The first ever Nordic Poetry Festival (NPF) took place in October this year. This ambitious debut spanned five events across three cities, and featured the work of 21 avant-garde Norwegian, Swedish, Danish, Finnish, Icelandic and Sami poets. One of these events, which took place at the National Centre for Writing in Norwich, saw the Nordic poets paired up with local and well-renowned British poets for an evening of experimental poetry across a multitude of languages.
The festival organiser Steven Fowler has previously put on the successful European Poetry Festival twice, where he also worked extensively with Nordic poets. The idea for an exclusively Nordic strand therefore felt like a natural next step: ‘It grew organically from my own experiences working with Nordic poets at festivals I had the chance to attend as a poet across Scandinavia and from my other festival, the European Poetry Festival, already having an infrastructure I could utilise.’
The project was developed with the help from several Nordic embassies and cultural institutions – the idea for the festival itself came from Pirjo Pellinen, special advisor to the embassy of Finland. ‘Then I began contacting friends and contacts across the region, really to test whether there was enthusiasm for the idea’, says Fowler. Although he admits to have had ‘some trepidation, knowing that the Nordic region is not necessarily the context in the forefront of people’s mind at the moment,’ the reception was overwhelming: ‘We created something that I think was as resonant for the poets as for the audiences.’
A month before the festival kicked off in the UK, the NPF did readings in Ålesund and Bergen in Norway, where the poets were, according to Fowler, ‘wowed by the hospitality.’ Over the course of one week in October, the festival moved from the independent bookshop Burley Fisher Books in London via the Rich Mix Cinema to the National Centre for Writing in Norwich. The Nordic entourage then journeyed from one English city with Scandinavian roots to another, as the next event took place at the JORVIK Viking Centre in York. Then it was back to London again, with final readings taking place at the Writers’ Centre Kingston.
One of the Norwegian poets involved with the festival, Vilde Valerie Bjerke Torset, had previously worked with Fowler on The European Poetry Festival. She described the European poetry community as one of generous camaraderie, and found the first ever Nordic Poetry Festival ‘a lot of fun. There are so many components and coincidences that make up an experience like that… the work was really interesting and the venues amazing.’
Torset was paired up with the writer and journalist Sam Jordison, who was absent from the event at the National Centre for Writing due to it coinciding with the handing out of the Booker Prize (Jordison was one of the publishers of Lucy Ellmann’s extraordinary book Ducks, Newburyport). Torset therefore ended up alone on stage, acting out a priceless correspondence between the pair, alternating effortlessly for effect between British English and a broad Norwegian accent.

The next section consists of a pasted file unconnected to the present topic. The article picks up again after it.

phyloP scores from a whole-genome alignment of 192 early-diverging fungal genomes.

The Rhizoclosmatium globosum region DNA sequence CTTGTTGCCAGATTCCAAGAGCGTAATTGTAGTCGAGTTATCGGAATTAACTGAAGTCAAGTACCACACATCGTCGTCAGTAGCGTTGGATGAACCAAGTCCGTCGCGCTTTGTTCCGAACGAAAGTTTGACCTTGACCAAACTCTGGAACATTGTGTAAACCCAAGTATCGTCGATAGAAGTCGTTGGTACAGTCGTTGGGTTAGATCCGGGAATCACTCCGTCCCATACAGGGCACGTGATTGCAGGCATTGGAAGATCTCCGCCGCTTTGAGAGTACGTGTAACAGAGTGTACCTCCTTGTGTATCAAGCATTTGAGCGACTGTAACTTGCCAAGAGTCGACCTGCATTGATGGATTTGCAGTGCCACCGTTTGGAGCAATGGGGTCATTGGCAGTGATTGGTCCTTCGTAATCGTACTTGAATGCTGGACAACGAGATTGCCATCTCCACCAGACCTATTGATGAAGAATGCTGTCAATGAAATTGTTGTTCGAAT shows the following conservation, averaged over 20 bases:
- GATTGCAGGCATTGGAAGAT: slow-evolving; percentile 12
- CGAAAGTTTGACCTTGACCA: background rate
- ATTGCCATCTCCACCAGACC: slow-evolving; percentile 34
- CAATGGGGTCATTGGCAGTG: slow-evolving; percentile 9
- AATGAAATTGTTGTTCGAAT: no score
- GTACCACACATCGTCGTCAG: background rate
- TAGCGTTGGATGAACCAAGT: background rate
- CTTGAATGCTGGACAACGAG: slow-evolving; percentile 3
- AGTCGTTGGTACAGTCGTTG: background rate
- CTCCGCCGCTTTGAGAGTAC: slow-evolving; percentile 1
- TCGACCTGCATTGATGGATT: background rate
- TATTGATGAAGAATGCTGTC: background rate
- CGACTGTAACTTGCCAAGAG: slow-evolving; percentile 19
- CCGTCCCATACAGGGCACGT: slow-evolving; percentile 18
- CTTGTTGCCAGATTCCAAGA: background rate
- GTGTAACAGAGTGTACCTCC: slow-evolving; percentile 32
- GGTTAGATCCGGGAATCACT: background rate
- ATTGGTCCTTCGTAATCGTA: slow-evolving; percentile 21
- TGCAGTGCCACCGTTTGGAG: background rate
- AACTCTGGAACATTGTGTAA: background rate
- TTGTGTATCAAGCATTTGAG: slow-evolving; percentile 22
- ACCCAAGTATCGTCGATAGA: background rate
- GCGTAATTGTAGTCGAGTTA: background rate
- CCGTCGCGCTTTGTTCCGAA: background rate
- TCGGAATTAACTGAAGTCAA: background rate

Another participant also familiar with the European Poetry Festival was the award-winning British poet, writer and translator George Szirtes, who has previous experience of poet-collaboration: ‘This was, I think, the fourth time I had collaborated with another poet, and the fifth time I had written work prompted by Steven’, he says. Born in Hungary, the author came to England in 1956 at the age of eight and was therefore not brought up strictly bilingual: ‘It was a matter of sequence: Hungarian first, then English.’ While Szirtes admits his previous knowledge of Norwegian literature was limited to Henrik Ibsen, he enjoyed working with Norwegian poet Endre Ruset, and their collaboration is still ongoing.
At the Norwich event, Szirtes read poetry in both Hungarian and English as part of his project with Ruset. Their collaboration consists of alternating translations of quatrains from Norwegian and Hungarian. Ruset read his own translations of the poems ‘Til en Keltisk steinskulptur’ (‘To a Celtic stone sculpture’) by Tor Ulven, ‘Åndens Katedral’ (‘The Cathedral of Spirit’) by Gunvor Hofmo, as well as his own translation of an extract from the Danish poem ‘Prologos’ by Inger Christensen.
While Scandinavian literature in translation has had a recent surge in popularity, Fowler does not feel this extends to poetry: ‘I think it’s quite a specific movement of Nordic noir or literary work like Knausgaard, but poetry in translation has very little space in the UK as it is, and certainly the zeitgeist isn’t pointing north in the UK. This is a profound shame, as so much great work is being written, but also understandable.’ It is good then that the Nordic Poetry Festival was packed at all five events, meaning that enthusiastic audiences in London, York and Norwich got to enjoy poetry that perhaps otherwise would not have been translated.
Several of the Nordic and English poets were writing and performing in a second language. Torset views this as an advantage: ‘At the heart of it, I’m an imposter in the language, which gives me a lot license’, she says. ‘Writing in Norwegian, I can’t shake the context of Norwegian culture and history, as well as my own experience. English, as well as being a wonderfully rich and complexly literary language, is a house I’ve broken into.’
Szirtes echoes this: ‘It is, after all, not a bad thing for the language in which you write to remain a little strange at some level, for it to reside either on just this side or just that side of some border. Maybe the position not quite at the core of either language is both blessing and curse, but I hope it is more blessing.’